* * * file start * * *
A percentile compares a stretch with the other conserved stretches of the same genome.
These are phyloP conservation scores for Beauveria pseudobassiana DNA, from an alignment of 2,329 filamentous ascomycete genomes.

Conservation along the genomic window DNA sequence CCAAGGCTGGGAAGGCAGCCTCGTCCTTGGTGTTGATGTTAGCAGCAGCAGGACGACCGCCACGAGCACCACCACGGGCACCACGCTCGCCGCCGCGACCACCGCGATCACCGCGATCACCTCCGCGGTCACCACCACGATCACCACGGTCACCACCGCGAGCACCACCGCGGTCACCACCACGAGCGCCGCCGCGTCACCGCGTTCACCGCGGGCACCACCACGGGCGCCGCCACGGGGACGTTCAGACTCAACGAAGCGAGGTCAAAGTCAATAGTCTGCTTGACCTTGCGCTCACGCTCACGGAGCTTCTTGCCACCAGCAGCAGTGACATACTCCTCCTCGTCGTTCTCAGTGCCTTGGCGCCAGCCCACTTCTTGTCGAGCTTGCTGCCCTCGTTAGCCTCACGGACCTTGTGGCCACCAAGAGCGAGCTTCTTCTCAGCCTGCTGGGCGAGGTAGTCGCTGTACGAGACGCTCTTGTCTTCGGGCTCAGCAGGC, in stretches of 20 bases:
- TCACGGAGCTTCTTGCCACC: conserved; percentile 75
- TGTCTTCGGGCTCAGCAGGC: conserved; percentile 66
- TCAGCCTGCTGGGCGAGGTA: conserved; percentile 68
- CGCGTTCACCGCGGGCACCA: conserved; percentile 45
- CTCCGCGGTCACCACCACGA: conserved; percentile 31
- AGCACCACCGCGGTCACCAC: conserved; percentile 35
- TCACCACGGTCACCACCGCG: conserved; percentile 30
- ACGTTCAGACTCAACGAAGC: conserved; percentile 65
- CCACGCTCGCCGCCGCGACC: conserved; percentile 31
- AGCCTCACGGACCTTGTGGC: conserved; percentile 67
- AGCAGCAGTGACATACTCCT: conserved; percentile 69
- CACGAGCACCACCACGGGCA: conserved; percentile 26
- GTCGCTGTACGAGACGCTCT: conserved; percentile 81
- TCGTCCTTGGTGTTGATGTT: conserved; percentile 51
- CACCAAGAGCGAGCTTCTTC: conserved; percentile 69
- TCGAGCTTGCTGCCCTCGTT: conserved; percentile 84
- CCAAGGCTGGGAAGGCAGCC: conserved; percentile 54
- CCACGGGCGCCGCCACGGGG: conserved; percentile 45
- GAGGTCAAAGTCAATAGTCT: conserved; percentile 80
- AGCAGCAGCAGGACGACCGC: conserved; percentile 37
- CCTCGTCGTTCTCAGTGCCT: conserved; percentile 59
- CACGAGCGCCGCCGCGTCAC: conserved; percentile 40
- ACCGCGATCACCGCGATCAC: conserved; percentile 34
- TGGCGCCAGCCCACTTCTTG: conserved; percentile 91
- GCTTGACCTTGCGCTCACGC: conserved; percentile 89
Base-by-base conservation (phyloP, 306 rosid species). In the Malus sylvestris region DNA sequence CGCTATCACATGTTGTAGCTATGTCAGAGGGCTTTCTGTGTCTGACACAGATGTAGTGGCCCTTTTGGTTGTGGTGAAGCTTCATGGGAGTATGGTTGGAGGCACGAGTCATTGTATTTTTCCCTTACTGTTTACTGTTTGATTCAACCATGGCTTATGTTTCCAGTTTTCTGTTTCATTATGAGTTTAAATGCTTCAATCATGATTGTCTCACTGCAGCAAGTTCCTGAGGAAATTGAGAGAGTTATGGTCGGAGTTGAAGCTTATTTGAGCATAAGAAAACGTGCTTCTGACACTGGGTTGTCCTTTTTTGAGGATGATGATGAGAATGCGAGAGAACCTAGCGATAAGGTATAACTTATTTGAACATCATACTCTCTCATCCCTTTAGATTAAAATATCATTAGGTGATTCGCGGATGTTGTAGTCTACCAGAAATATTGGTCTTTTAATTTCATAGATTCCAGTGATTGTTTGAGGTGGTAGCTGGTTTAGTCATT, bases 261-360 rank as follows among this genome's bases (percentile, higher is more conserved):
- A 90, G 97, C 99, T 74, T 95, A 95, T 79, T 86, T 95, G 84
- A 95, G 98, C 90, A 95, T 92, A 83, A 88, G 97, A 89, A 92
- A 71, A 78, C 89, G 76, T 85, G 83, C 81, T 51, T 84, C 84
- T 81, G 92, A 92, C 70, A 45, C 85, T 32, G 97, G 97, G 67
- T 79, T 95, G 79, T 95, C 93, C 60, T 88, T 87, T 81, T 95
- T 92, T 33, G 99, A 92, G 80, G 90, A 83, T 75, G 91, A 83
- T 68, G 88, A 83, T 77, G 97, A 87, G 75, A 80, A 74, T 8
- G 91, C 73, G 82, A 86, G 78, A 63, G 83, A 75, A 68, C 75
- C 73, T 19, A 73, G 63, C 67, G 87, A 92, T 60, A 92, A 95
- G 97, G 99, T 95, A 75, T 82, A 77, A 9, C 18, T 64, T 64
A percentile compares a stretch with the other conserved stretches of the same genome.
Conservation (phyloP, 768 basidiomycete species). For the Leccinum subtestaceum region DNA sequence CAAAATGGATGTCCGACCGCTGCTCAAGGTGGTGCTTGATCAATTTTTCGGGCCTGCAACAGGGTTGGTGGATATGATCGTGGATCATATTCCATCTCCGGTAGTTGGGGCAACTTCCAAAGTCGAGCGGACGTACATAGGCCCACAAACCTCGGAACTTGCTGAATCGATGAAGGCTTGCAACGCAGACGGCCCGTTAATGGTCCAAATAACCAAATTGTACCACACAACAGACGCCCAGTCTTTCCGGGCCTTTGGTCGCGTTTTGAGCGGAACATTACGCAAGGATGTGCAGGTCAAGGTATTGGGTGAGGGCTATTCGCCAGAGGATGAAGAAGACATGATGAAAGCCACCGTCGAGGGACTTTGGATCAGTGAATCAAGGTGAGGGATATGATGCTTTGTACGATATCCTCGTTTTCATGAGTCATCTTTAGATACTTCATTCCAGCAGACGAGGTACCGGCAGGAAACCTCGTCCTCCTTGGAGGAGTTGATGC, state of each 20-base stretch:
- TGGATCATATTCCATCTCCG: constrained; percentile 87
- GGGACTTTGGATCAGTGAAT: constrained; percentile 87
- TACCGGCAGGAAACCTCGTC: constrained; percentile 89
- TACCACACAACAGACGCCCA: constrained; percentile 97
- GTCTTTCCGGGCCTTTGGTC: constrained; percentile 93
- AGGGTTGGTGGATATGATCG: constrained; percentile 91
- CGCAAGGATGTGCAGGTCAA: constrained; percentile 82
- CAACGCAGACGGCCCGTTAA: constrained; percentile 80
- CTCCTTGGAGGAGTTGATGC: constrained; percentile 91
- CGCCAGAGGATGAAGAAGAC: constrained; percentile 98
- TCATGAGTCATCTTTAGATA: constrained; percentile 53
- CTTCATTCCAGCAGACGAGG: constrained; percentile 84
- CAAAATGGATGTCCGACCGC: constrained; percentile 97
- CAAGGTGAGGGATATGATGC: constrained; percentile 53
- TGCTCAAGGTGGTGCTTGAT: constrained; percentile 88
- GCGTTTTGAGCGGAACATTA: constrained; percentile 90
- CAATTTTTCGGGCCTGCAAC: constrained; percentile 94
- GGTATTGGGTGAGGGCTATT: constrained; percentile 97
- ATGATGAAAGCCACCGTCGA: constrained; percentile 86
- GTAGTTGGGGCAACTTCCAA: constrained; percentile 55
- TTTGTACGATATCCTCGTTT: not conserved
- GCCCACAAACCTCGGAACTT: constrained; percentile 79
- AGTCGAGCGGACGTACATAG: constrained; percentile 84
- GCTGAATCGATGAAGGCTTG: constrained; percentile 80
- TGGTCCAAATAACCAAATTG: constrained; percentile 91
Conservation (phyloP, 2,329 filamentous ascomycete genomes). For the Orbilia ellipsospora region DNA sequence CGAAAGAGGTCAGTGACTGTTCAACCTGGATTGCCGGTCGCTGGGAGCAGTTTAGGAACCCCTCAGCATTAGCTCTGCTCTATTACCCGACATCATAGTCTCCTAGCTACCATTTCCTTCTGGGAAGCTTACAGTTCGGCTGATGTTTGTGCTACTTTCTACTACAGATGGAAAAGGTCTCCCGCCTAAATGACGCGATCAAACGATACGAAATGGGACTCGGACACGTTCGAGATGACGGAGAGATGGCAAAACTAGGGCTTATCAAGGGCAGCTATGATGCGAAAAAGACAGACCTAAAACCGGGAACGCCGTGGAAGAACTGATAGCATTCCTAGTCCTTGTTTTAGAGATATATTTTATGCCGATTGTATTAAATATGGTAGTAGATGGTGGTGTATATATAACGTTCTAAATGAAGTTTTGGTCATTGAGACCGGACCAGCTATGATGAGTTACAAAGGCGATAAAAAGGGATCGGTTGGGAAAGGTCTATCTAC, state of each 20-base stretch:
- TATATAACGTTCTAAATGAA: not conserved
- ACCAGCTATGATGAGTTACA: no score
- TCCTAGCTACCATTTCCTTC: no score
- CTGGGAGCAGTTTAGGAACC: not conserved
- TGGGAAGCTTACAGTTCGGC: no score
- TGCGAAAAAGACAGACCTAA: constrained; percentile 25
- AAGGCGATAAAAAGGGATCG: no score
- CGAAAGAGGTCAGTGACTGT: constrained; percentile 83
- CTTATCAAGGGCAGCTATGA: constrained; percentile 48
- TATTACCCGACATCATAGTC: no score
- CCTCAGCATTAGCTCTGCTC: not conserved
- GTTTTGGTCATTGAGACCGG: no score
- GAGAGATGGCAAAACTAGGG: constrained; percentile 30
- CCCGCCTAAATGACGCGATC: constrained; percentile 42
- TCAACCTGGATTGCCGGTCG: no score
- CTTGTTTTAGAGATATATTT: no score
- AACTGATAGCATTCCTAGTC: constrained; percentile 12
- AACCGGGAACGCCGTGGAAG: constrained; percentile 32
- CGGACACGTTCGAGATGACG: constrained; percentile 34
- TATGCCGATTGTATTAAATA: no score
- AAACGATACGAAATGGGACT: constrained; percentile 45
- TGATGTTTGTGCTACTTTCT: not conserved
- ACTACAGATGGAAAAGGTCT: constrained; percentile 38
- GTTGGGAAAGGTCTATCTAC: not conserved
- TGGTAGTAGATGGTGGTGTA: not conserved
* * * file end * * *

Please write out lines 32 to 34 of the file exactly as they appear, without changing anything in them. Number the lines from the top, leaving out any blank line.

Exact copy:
- A 71, A 78, C 89, G 76, T 85, G 83, C 81, T 51, T 84, C 84
- T 81, G 92, A 92, C 70, A 45, C 85, T 32, G 97, G 97, G 67
- T 79, T 95, G 79, T 95, C 93, C 60, T 88, T 87, T 81, T 95